“I swear to you, the gate will open, wherever it is,” Guido said. His tone was getting increasingly annoyed as they got increasingly subversive. “So, if you would please,” he said, speaking pointedly to Martha, “we need to start moving with haste.”

Martha leaned further back into her reclined position. “Just five more minutes,” she said. “My feet are so swollen, it’s like wearing bags of rocks around my ankles.”

“The path is smooth here,” Gus said, putting his hand out for her to take. “You can probably walk barefoot so you don’t have to worry about putting your shoes back on.”

She made a face at him, but put her hand in his and allowed him to help her up. They all started walking along the wall. They had gone a whole three feet before Guido croaked, telling them all to stop.

“Ben,” he said, “if you would be so kind as to please knock against that wall.”

Ben looked confused as he turned and banged a fist against the wall. Nothing happened. They waited a few moments, and then Guido flew on, prompting them all to follow. Every five feet or so, Guido would signal to Ben to rap his knuckles against the wall, and he would hang back as the rest of the group walked on, waiting and watching for something.

After Ben had knocked for the tenth time and Guido had waited fruitlessly for some unknown event, Gus laughed. “This is ridiculous,” he said. “Does anybody else wonder what kind of high-tech security system involves walking along a wall and knocking? Does anybody else feel a bit... Podunk about this whole ordeal?”

“I swear to you,” Guido said obstinately, the taste of stubbornness in his tone, “this wall will open; it takes merely patience and persistence to do so. You asked me to guide you, and I promised not to lead you astray. Stop being so frustrating.”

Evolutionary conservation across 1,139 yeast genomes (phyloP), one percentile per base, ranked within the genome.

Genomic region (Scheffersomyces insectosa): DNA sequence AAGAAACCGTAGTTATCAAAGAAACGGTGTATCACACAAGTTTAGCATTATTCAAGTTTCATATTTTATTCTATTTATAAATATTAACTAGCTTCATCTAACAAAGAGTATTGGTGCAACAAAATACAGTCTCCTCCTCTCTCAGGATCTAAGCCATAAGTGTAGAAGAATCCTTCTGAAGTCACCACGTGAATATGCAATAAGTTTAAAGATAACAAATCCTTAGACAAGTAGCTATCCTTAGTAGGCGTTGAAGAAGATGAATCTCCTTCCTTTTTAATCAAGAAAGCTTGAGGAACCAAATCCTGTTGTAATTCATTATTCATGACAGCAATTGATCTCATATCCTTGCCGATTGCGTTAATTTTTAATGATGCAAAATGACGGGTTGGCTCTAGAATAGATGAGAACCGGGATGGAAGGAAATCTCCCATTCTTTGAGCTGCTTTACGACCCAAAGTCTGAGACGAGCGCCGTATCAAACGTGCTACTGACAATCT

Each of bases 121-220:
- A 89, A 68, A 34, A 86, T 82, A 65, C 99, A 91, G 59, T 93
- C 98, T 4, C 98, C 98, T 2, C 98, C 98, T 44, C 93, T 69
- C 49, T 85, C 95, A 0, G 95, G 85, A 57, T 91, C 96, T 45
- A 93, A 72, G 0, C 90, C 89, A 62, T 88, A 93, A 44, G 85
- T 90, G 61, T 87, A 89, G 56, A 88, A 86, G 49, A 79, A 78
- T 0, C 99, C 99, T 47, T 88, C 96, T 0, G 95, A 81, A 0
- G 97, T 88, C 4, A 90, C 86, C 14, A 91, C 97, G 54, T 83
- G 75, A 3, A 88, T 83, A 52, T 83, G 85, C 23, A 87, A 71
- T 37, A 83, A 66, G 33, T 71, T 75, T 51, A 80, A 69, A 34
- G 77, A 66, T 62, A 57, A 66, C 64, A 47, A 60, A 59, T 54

Gus looked a bit nonplussed by this reaction, but said nothing, and they continued on. It was silent except for the occasional raven croak and single knock on the smooth wall face. Ben felt a repeating rhythm in the slow parade they were marching, and he was beginning to lose himself in that rhythm when his knock returned a hollow sound, and Guido croaked loudly in triumph.

“Aha!” he declared. “You see? I told you there would come a response. And to think you doubted me.”

Gus raised one eyebrow. “I’m still doubting you, Excitable Evan,” he said. “So there’s a hollow behind that wall. That’s not a response; that’s a resonance.”

Before Guido could respond, there came a loud “kachunk” from inside the giant wall, followed immediately by several identical “kachunks,” each sound seeming to come from higher on the wall. Then a hole opened up at the base of the wall as large bricks appeared and curled themselves inside what appeared to be a hollow portion of the wall. The hole stayed dark, suggesting that the other side was not yet open, but the top scaled higher and higher until it reached halfway to the top.

Out of the dark, enclosed portion of missing wall came a low, booming, female voice. “What is your business in the town of Rachel?” it asked.

“Weary from travel, we seek asylum and the restoration of our rations. We will be on our way again soon, if that is what the citizens wish,” Guido said.

There came a drawn-out moment of silence before the voice spoke again. “You sound honorable. You may enter our walls; do not overstay your welcome.”


I claim no ownership of "Avatar: The Last Airbender." Just a whole lot of fandom. I would have taken it out here, as it was mostly for word count and only minimally to describe the appearance of the wall, but it was too tightly entwined in the actual narration to be easily extricated. Los siento. I did take out all the wikipedia articles I used to boost word count, though. You can thank me later.

Friday, November 20, 2009

Chapter Twenty-One

Tamara massaged her temples, breathing deeply, concentrating on the rhythm of the rise and fall of her chest.

“Why are they giving me so much trouble?” she asked herself, trying not to focus on the negative energy she could feel herself exuding. “Where can I improve my own actions to make the whole situation better?”

She felt like she was in a self-help program.

The main problem had come when the boy randomly turned up in the kitchen during Mond’s mathematics lesson one room over. Tamara had been demonstrating a few simple derivative equations when she heard the pantry door open and close. She handed the chalk and slate to Mond and told her to continue working on the example problems while she went to investigate the origin of the noise.